RICHMOND, Va. -- New data has shown staggering trends in Central Virginians of those who were living in poverty.
Black and Latino individuals in Greater Richmond and Petersburg faced significant inequities in terms of income and poverty levels, according to The United Way of Greater Richmond and Petersburg.
In their latest Equity Data Series Installment, the nonprofit found nearly 30 percent of black people in the region lived below 200 percent of the poverty line.
"This isn't just a number. This is a person, this is a family, these are our community members and our friends," said Audrey Trussell, Vice President of Community Impact. "Black individuals make up about 29% of the population, but they make up half of the folks who are experiencing poverty."
Meanwhile, data showed Latino individuals made up only six percent of the population but accounted for 15 percent of people living in poverty in the region, according to that report.
Compared to white populations, which made up 62 percent of the population, they accounted for 41 percent of people experiencing poverty, according to the study.
Trussell said the pandemic hadn't helped those trends.
"We're starting to see an even greater gap in between folks who are already doing well, already stable financially, and folks who were not," Trussell said.
She said barriers in access to banking could exacerbate the problem.
"It's estimated about $40,000, over a lifetime is spent by households who don't have standard banking access. That's because of the fees and the costs," Trussell said.
She added that there were several reasons for unbanked and underbanked populations, like bad credit history, distrust in the system or even transportation.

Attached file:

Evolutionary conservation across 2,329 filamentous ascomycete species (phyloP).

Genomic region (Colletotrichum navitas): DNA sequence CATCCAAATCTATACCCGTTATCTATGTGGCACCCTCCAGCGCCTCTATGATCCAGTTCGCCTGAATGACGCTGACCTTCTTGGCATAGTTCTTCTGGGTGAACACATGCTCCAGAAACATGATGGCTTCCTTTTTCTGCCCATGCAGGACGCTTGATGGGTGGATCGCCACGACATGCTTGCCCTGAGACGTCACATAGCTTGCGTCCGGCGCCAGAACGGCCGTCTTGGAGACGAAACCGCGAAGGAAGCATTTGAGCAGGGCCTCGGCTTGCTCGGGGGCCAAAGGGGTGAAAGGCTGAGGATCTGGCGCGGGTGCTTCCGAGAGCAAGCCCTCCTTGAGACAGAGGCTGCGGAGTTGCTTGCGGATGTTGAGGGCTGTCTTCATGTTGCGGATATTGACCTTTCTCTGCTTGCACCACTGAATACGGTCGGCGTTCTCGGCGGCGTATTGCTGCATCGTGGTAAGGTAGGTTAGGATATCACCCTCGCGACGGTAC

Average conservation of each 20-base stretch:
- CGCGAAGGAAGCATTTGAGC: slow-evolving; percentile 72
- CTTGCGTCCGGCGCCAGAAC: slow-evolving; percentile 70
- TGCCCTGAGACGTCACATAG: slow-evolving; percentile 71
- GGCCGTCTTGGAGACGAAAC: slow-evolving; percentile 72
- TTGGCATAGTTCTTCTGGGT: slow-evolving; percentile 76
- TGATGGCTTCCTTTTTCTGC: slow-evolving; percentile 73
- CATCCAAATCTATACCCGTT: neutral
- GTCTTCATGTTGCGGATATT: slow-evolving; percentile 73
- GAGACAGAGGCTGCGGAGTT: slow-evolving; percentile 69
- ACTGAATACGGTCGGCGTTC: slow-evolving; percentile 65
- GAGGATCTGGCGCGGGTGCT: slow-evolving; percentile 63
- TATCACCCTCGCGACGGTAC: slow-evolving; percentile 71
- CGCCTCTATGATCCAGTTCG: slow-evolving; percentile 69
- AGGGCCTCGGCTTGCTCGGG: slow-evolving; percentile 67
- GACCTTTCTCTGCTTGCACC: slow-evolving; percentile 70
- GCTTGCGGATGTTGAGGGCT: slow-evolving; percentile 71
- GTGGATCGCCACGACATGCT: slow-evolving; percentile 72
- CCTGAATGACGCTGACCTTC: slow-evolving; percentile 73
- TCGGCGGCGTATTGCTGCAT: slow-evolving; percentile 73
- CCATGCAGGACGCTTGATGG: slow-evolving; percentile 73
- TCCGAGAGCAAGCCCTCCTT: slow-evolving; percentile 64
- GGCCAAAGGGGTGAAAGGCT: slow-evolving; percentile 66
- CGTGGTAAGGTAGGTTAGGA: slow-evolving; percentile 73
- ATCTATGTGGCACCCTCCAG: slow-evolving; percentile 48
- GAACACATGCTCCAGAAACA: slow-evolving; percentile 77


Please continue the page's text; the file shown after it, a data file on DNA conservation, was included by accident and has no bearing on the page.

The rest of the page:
That's where a Richmond nonprofit called HumanKind came in. Through a program called ‘Ways to Work,' the nonprofit was able to not only offer fair interest vehicle loans but also educate people on how to handle their finances.
"We're able to give them the keys to the car. And then this person can suddenly go out and interview for jobs that they thought were never possible, can look at moving to neighborhoods, accessing resources," said Jonathan Gedeon, Capital Region Program Manager.
"It really starts with helping one person and then, you know, that person can teach it to their children, and their children can teach it to their children or their family members. And it makes a much bigger impact," Gedeon added.
The United Way of Greater Richmond and Petersburg was investing more than half a million dollars in 15 different programs amongst 14 different nonprofits like HumanKind to combat barriers to equitable income and close that gap.
"There's still work to be done. And it's not to be sugar-coated that when everyone in our community thrives, the whole community thrives. And so, we have to be very honest in that conversation of we are making great progress, but we can't let up," Trussell said.